The continued rise in healthcare costs has heightened the urgency more and more employers feel to bend the cost curve. Increasingly, they're shifting responsibility for these costs onto workers' shoulders. And the result has been a paradigm shift in U.S. healthcare, from an employer-centric "wholesale" market to a more consumer-centric "retail" market.
That's why consumers, given their growing financial responsibility, must play a more active role in their own healthcare. Significant education and support are needed to help them navigate these new, unfamiliar waters, so they can more effectively save money and pay for the cost of their care.
The numbers are alarming: The average premium for covering a family through an employer-based plan grew 73 percent from 2003 through 2013, and employees’ personal share of those premium costs jumped 93 percent, according to a recent Commonwealth Fund report.
These increases have far outpaced inflation, considering that over the same time period the median family income grew by just 16 percent. Are consumers prepared to assume these responsibilities? How effective are employers today in driving the employee engagement necessary to make workers more savvy healthcare consumers?
Working with a third-party research firm, my own company, Alegeus, recently conducted a study of over 5,000 consumers. We looked at numerous dimensions of consumers’ healthcare attitudes, behaviors and preferences for managing healthcare and making healthcare spending and saving decisions. The study found an overall lack of engagement by U.S. healthcare consumers, as evidenced by the following data:
Only 50 percent of consumers surveyed claimed to want to play an active role in their healthcare.
Nearly half of consumers surveyed didn't know what their healthcare costs would be this year, and 45 percent didn't understand what their insurance plans covered.
Two-thirds said they were not confident that they were paying the right amount -- and 56 percent said they learned the costs of healthcare services after the fact.
Is more action by employers necessary? Yes. At a time when consumer engagement is more important than ever, here are the top four ways employers can better engage employees in their healthcare:
1. Don’t assume high levels of understanding and fluency
Research has proven that -- despite the fact that consumer directed healthcare benefit models have been around for some time -- many consumers still do not understand them. Only 30 percent of current HSA account holders could pass a basic proficiency quiz about how the account works -- and FSA participants did not fare much better.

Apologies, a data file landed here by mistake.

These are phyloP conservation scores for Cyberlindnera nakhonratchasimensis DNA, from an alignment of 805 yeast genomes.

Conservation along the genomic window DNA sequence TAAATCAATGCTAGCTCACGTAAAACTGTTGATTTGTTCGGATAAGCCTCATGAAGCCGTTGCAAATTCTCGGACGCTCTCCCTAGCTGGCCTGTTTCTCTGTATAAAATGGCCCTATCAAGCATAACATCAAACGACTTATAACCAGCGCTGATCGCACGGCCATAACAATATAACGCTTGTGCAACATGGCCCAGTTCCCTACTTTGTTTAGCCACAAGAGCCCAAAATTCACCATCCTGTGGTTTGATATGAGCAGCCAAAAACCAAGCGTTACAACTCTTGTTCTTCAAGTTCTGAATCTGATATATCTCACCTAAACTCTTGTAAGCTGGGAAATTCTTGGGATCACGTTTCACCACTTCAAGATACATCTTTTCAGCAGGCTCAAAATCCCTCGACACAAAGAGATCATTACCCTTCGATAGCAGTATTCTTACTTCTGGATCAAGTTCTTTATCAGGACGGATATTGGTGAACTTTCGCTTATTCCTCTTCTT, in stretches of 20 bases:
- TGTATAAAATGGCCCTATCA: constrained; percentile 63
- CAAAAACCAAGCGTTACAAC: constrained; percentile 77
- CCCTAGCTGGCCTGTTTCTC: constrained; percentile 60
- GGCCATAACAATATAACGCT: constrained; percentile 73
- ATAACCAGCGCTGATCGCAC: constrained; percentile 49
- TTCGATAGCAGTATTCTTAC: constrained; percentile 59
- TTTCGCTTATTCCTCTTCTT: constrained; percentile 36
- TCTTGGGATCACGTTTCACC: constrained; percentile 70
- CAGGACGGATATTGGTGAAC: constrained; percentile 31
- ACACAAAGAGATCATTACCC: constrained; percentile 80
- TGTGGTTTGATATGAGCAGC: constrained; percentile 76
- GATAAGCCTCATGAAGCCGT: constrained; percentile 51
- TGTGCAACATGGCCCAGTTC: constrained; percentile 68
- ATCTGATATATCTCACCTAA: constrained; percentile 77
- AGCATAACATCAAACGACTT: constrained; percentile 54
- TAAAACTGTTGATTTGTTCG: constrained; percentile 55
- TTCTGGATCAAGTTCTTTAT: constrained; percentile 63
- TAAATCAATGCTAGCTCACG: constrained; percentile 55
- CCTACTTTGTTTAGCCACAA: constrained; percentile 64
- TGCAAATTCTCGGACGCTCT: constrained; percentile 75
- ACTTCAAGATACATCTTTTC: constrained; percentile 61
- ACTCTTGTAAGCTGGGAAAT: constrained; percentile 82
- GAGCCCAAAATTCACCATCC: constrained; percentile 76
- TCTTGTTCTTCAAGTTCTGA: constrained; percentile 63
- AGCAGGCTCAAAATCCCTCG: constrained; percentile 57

Most employers think they’re doing a better job of communicating benefits information to employees than they really are. In fact, when employers who were surveyed looked at employee ratings on clarity of content provided, depth of information, variety of communications channels, level of content personalization and frequency of communication, they consistently rated themselves 15 percent higher than their employees did.
2. Don’t treat all employees the same.
A one-size-fits-all approach to employee benefit communication will not deliver optimal results. Segmentation and tailored engagement are critical to unlocking results. Develop a well-thought-out communications strategy that hits the right consumers with the right message. Make sure that strategy hits consumers at the right time and through the right channel, to dramatically improve engagement levels.
3. Leverage interactive tools and calculators to support consumer decision-making.
Consumers often have difficulty evaluating benefit and healthcare options because it’s hard for them to decipher how the various options would impact their specific healthcare or financial situation. Interactive decision-support tools can be powerful for delivering personalized information and tailored recommendations based on self-reported data.
These decision-support tools must support consumers throughout the plan year, not just during benefit enrollment -- as they are faced with critical spending and saving “moments of truth” at all times. The recent Alegeus research demonstrated that the majority of consumers surveyed found out the cost of a healthcare service only after the fact. And 66 percent of consumers said they weren't confident that they were paying the right amounts.
By offering consumers engagement tools that increase transparency and help empower them to play a more active role, they will be more likely to make smart healthcare spending and saving decisions.
4. Leverage incentives to drive behavior.
Data from the Centers for Disease Control and National Institutes of Health suggest that 70 percent of healthcare expenses stem from preventable or manageable causes. Therefore, behavior modification programs -- such as wellness programs -- offer tremendous potential to help employers reduce healthcare costs. Our research suggested that incentives -- particularly financial ones -- are a powerful tool to drive participation and positive outcomes.
Nor do these financial incentive amounts have to be large to be impactful: More than 80 percent of consumers surveyed indicated that they would be willing to participate in a wide range of organized wellness activities for a cost of $100 to $250 per year.
Employers have a tremendous opportunity to increase employee satisfaction and retention and improve the overall healthcare experience with a thoughtful strategy that combines comprehensive education, personalized communications, decision-support tools and incentives to drive behavior. In doing so, they will help their employees become more responsible and savvy healthcare consumers.